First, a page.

With unemployment rates still lingering around 10%, many people are working hard to give their professional lives and resumes a lift. Some savvy individuals in Beverly Hills and around the country, however, are turning to a somewhat less conventional method for getting back into the workforce—cosmetic surgery.
According to the Chicago Tribune, older workers are considering a “nip and tuck to stay competitive in the job market.” Because most job seekers have limited income and less time to spend on a cosmetic treatment, minimally invasive procedures are the most popular.
Brief treatments like Botox or Dysport can reduce visible wrinkles and fine lines on the face, shaving years off your appearance. Other injectables like Restylane or Juvederm involve little downtime and can quickly correct wrinkles caused by reduced skin volume, conditions that can prematurely age you.
Skin renewal treatments like light chemical peels can often refresh the face with little to no downtime. With a chemical peel, dead, dull surface skin is removed, encouraging the production of new skin cells resulting in a more vibrant looking you.
While non-surgical treatments continue to grow in popularity, they can’t compare to the results of facial rejuvenation surgery.Blepharoplasty can reduce puffy and drooping eyelids, while a facelift can tighten the sagging tissues that make you look older. Surgery does require more downtime, but the latest minimally invasive surgery techniques can help you get back to your routine as quickly as possible.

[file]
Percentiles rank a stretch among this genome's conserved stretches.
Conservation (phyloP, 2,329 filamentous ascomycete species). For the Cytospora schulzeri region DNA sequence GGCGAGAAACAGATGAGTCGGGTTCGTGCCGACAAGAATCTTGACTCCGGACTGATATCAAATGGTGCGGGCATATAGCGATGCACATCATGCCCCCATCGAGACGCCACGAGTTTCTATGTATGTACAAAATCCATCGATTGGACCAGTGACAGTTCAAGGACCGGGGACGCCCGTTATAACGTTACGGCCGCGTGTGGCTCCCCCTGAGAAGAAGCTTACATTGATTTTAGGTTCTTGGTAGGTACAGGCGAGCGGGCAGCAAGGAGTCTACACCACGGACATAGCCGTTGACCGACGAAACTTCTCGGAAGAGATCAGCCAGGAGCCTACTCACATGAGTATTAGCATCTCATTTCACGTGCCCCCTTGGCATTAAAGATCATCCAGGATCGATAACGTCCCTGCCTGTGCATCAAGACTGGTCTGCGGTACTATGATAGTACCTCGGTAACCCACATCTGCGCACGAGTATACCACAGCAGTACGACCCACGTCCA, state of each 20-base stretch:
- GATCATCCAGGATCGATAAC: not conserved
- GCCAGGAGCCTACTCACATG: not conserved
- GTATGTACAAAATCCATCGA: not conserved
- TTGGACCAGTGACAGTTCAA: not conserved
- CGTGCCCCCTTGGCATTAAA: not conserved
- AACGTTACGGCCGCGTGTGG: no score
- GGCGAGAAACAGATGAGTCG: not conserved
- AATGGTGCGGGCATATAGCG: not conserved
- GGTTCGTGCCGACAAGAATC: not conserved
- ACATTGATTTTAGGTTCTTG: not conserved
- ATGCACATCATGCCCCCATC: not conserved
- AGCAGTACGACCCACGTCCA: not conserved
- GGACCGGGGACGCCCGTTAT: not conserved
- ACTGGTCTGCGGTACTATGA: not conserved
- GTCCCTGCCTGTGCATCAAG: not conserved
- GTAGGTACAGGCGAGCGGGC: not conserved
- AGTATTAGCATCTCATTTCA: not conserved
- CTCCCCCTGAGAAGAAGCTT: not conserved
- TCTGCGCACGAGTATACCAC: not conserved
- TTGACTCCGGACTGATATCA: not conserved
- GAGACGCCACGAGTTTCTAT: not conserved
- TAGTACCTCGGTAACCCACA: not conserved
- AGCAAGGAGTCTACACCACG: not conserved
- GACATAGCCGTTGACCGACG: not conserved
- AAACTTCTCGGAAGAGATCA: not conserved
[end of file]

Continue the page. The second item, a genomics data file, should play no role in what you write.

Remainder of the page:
Although cosmetic procedures might help one jumpstart his or her career, it pays to seek out a qualified surgeon that won’t try to sell you a procedure you don’t need or can’t afford.
Last year, a Medspa in the D.C. area announced a promotion of free Botox for the unemployed. Dr. Christopher Hess, a plastic surgeon near Washington D.C., questioned their motives. He wrote on his blog, “Why would anyone try to attract patients that clearly don’t have any disposable income to buy products that require disposable income?” Because “spas are businesses that look at the bottom line first and patient care later on,” he concludes.
Ultimately, the decision to undergo a cosmetic procedure, as well as the motives behind it, remains solely up the individual and what benefits they hope to gain from the procedure.